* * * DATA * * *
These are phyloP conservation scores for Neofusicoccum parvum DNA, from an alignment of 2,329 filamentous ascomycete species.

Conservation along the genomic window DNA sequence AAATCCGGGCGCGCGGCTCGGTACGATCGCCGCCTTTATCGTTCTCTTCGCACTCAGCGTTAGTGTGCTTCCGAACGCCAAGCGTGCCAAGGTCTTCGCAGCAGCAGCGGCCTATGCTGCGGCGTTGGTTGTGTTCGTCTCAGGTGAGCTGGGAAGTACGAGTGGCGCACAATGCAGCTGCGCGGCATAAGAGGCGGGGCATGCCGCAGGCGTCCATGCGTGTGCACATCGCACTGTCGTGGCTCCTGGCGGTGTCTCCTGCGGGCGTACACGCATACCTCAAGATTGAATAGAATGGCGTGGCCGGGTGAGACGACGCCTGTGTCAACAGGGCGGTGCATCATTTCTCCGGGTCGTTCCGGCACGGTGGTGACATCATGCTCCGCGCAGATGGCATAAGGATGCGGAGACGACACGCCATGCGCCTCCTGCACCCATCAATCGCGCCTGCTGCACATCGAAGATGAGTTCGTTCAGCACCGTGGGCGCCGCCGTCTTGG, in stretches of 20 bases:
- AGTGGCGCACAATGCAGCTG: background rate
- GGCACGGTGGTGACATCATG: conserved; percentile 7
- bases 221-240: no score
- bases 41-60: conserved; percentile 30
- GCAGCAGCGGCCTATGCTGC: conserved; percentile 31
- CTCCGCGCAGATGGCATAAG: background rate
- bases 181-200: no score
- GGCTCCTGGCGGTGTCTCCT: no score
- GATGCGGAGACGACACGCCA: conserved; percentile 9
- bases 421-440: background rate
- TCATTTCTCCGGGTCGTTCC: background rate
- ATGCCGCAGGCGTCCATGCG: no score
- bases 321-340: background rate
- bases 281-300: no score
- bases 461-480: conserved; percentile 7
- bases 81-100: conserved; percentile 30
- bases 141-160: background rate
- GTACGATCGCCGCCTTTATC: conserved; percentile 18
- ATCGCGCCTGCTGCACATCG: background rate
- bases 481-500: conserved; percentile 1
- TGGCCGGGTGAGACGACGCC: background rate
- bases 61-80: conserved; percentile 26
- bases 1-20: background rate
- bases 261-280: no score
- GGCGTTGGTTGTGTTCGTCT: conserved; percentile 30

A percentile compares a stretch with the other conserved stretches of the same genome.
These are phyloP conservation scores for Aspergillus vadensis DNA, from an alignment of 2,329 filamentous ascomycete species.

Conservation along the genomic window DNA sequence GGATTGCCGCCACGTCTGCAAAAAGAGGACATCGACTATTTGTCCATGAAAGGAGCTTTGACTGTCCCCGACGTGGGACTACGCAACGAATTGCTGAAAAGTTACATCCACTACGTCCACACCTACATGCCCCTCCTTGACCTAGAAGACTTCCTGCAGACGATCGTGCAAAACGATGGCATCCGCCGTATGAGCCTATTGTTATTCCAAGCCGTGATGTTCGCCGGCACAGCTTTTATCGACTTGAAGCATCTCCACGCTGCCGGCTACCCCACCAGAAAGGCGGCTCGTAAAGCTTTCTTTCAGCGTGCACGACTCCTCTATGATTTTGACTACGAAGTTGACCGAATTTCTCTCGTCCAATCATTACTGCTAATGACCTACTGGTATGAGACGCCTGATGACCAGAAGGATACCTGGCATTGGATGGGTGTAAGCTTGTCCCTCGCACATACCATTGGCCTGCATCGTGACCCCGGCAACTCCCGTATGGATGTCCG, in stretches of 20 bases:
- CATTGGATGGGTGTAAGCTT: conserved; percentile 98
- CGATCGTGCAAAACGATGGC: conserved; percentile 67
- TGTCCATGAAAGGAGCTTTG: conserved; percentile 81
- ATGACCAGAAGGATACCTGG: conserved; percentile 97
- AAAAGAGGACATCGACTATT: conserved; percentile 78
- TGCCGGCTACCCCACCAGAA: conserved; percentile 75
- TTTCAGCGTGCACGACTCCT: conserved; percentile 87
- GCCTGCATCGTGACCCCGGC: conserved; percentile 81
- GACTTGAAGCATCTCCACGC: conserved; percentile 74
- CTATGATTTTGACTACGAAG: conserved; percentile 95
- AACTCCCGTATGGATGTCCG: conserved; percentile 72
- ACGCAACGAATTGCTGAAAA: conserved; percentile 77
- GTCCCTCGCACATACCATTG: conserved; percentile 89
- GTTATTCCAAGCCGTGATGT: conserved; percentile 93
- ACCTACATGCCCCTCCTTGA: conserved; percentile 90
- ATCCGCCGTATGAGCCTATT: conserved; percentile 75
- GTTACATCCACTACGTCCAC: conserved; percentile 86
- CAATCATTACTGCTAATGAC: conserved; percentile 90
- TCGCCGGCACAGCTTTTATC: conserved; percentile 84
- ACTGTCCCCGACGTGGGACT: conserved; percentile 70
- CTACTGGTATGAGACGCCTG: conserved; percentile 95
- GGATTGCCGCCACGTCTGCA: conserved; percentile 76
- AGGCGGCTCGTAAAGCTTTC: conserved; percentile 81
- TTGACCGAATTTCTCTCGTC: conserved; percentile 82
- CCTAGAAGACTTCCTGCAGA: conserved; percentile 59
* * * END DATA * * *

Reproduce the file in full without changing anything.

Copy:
These are phyloP conservation scores for Neofusicoccum parvum DNA, from an alignment of 2,329 filamentous ascomycete species.

Conservation along the genomic window DNA sequence AAATCCGGGCGCGCGGCTCGGTACGATCGCCGCCTTTATCGTTCTCTTCGCACTCAGCGTTAGTGTGCTTCCGAACGCCAAGCGTGCCAAGGTCTTCGCAGCAGCAGCGGCCTATGCTGCGGCGTTGGTTGTGTTCGTCTCAGGTGAGCTGGGAAGTACGAGTGGCGCACAATGCAGCTGCGCGGCATAAGAGGCGGGGCATGCCGCAGGCGTCCATGCGTGTGCACATCGCACTGTCGTGGCTCCTGGCGGTGTCTCCTGCGGGCGTACACGCATACCTCAAGATTGAATAGAATGGCGTGGCCGGGTGAGACGACGCCTGTGTCAACAGGGCGGTGCATCATTTCTCCGGGTCGTTCCGGCACGGTGGTGACATCATGCTCCGCGCAGATGGCATAAGGATGCGGAGACGACACGCCATGCGCCTCCTGCACCCATCAATCGCGCCTGCTGCACATCGAAGATGAGTTCGTTCAGCACCGTGGGCGCCGCCGTCTTGG, in stretches of 20 bases:
- AGTGGCGCACAATGCAGCTG: background rate
- GGCACGGTGGTGACATCATG: conserved; percentile 7
- bases 221-240: no score
- bases 41-60: conserved; percentile 30
- GCAGCAGCGGCCTATGCTGC: conserved; percentile 31
- CTCCGCGCAGATGGCATAAG: background rate
- bases 181-200: no score
- GGCTCCTGGCGGTGTCTCCT: no score
- GATGCGGAGACGACACGCCA: conserved; percentile 9
- bases 421-440: background rate
- TCATTTCTCCGGGTCGTTCC: background rate
- ATGCCGCAGGCGTCCATGCG: no score
- bases 321-340: background rate
- bases 281-300: no score
- bases 461-480: conserved; percentile 7
- bases 81-100: conserved; percentile 30
- bases 141-160: background rate
- GTACGATCGCCGCCTTTATC: conserved; percentile 18
- ATCGCGCCTGCTGCACATCG: background rate
- bases 481-500: conserved; percentile 1
- TGGCCGGGTGAGACGACGCC: background rate
- bases 61-80: conserved; percentile 26
- bases 1-20: background rate
- bases 261-280: no score
- GGCGTTGGTTGTGTTCGTCT: conserved; percentile 30

A percentile compares a stretch with the other conserved stretches of the same genome.
These are phyloP conservation scores for Aspergillus vadensis DNA, from an alignment of 2,329 filamentous ascomycete species.

Conservation along the genomic window DNA sequence GGATTGCCGCCACGTCTGCAAAAAGAGGACATCGACTATTTGTCCATGAAAGGAGCTTTGACTGTCCCCGACGTGGGACTACGCAACGAATTGCTGAAAAGTTACATCCACTACGTCCACACCTACATGCCCCTCCTTGACCTAGAAGACTTCCTGCAGACGATCGTGCAAAACGATGGCATCCGCCGTATGAGCCTATTGTTATTCCAAGCCGTGATGTTCGCCGGCACAGCTTTTATCGACTTGAAGCATCTCCACGCTGCCGGCTACCCCACCAGAAAGGCGGCTCGTAAAGCTTTCTTTCAGCGTGCACGACTCCTCTATGATTTTGACTACGAAGTTGACCGAATTTCTCTCGTCCAATCATTACTGCTAATGACCTACTGGTATGAGACGCCTGATGACCAGAAGGATACCTGGCATTGGATGGGTGTAAGCTTGTCCCTCGCACATACCATTGGCCTGCATCGTGACCCCGGCAACTCCCGTATGGATGTCCG, in stretches of 20 bases:
- CATTGGATGGGTGTAAGCTT: conserved; percentile 98
- CGATCGTGCAAAACGATGGC: conserved; percentile 67
- TGTCCATGAAAGGAGCTTTG: conserved; percentile 81
- ATGACCAGAAGGATACCTGG: conserved; percentile 97
- AAAAGAGGACATCGACTATT: conserved; percentile 78
- TGCCGGCTACCCCACCAGAA: conserved; percentile 75
- TTTCAGCGTGCACGACTCCT: conserved; percentile 87
- GCCTGCATCGTGACCCCGGC: conserved; percentile 81
- GACTTGAAGCATCTCCACGC: conserved; percentile 74
- CTATGATTTTGACTACGAAG: conserved; percentile 95
- AACTCCCGTATGGATGTCCG: conserved; percentile 72
- ACGCAACGAATTGCTGAAAA: conserved; percentile 77
- GTCCCTCGCACATACCATTG: conserved; percentile 89
- GTTATTCCAAGCCGTGATGT: conserved; percentile 93
- ACCTACATGCCCCTCCTTGA: conserved; percentile 90
- ATCCGCCGTATGAGCCTATT: conserved; percentile 75
- GTTACATCCACTACGTCCAC: conserved; percentile 86
- CAATCATTACTGCTAATGAC: conserved; percentile 90
- TCGCCGGCACAGCTTTTATC: conserved; percentile 84
- ACTGTCCCCGACGTGGGACT: conserved; percentile 70
- CTACTGGTATGAGACGCCTG: conserved; percentile 95
- GGATTGCCGCCACGTCTGCA: conserved; percentile 76
- AGGCGGCTCGTAAAGCTTTC: conserved; percentile 81
- TTGACCGAATTTCTCTCGTC: conserved; percentile 82
- CCTAGAAGACTTCCTGCAGA: conserved; percentile 59